, steven mufson will join us for a closer look at that. a bit later in the program, and look at the fbi's cybercrimes unit with the former fbi agent responsible for all cyber crime investigations in the u.s., shawn henry. all of that coming up after this news from c-span radio. >> making history twice within hours today, president obama became the first u.s. president to set foot in cambodia. a country once known for it its killing fields. he left behind flag-waving crowds on the streets of myanmar or downtown came to a near halt during his visit. meanwhile, unlike burma, the white house made clear that president obama is only in cambodia to attend east asia summit and said the visit should not be seen as an endorsement of the prime minister and the government he has led since the 1980's. in the middle east, the palestinian civilian death toll rose today as easterly aircraft struck densely populated areas in the gaza. the overnight airstrike on two houses belonging to an extended clan killed two children and two adults and injured 42 people, according to a gazan official. it attacked a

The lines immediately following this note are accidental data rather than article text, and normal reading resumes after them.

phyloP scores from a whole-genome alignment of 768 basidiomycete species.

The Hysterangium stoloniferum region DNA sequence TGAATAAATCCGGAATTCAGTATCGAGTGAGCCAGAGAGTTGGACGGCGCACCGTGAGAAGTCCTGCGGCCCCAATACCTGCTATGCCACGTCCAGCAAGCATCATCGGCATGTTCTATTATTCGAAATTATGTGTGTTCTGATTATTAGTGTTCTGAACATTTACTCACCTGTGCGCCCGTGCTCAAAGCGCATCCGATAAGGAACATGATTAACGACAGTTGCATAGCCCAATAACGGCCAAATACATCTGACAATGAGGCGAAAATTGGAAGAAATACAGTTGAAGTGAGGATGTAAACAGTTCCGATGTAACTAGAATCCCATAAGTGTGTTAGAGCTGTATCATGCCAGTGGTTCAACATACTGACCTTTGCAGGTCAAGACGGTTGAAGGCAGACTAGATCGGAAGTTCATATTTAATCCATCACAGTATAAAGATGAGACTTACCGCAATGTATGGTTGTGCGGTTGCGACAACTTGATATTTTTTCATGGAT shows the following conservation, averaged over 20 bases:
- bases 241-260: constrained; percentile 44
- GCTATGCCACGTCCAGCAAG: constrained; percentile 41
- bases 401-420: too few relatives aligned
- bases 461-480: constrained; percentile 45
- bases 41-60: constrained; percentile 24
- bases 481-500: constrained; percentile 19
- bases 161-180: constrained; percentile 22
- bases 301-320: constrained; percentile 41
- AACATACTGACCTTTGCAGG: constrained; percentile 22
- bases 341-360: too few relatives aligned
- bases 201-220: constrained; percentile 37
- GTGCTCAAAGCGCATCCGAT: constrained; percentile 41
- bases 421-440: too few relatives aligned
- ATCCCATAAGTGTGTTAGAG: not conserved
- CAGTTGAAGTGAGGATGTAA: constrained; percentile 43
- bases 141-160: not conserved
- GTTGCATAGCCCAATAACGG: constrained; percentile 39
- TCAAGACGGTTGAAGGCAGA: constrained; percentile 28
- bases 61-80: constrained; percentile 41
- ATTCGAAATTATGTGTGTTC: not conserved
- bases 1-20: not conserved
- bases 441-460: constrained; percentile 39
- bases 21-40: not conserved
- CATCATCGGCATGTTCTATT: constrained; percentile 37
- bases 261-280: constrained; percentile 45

with the f.b.i. investigation. >> brian: i think was clearr that petraeus planned to stay on. he didn't think it would cost him his job . maybe james clapper had a thing with petraeus . clapper didn't want him to do that. >> gretchen: and the president admitted no national security was jeopardized . others will wonder why petraeus had to step down . we are talking about susan rice and whether president would put his cledible on the line and nominate for secretary of state. i am telling you, he will. >> brian: he wanted that fight. >> gretchen: he made it clear yesterday. >> steve: i think it will take too much political capitol in this term and while john kerry is waiting in the wings. saying i can do it and reporting for duty. it promiseless to give you a boost. watch a warning this morning. five-hour energy could kill you. that's the question. >> brian: it is a question. we have not answered that question. >> gretchen: is she's new's reporter or gushing fan. >> thank you, mr. president and congratulations by the way. one quick follow up. >> it is when i was running foritate senate. >> chris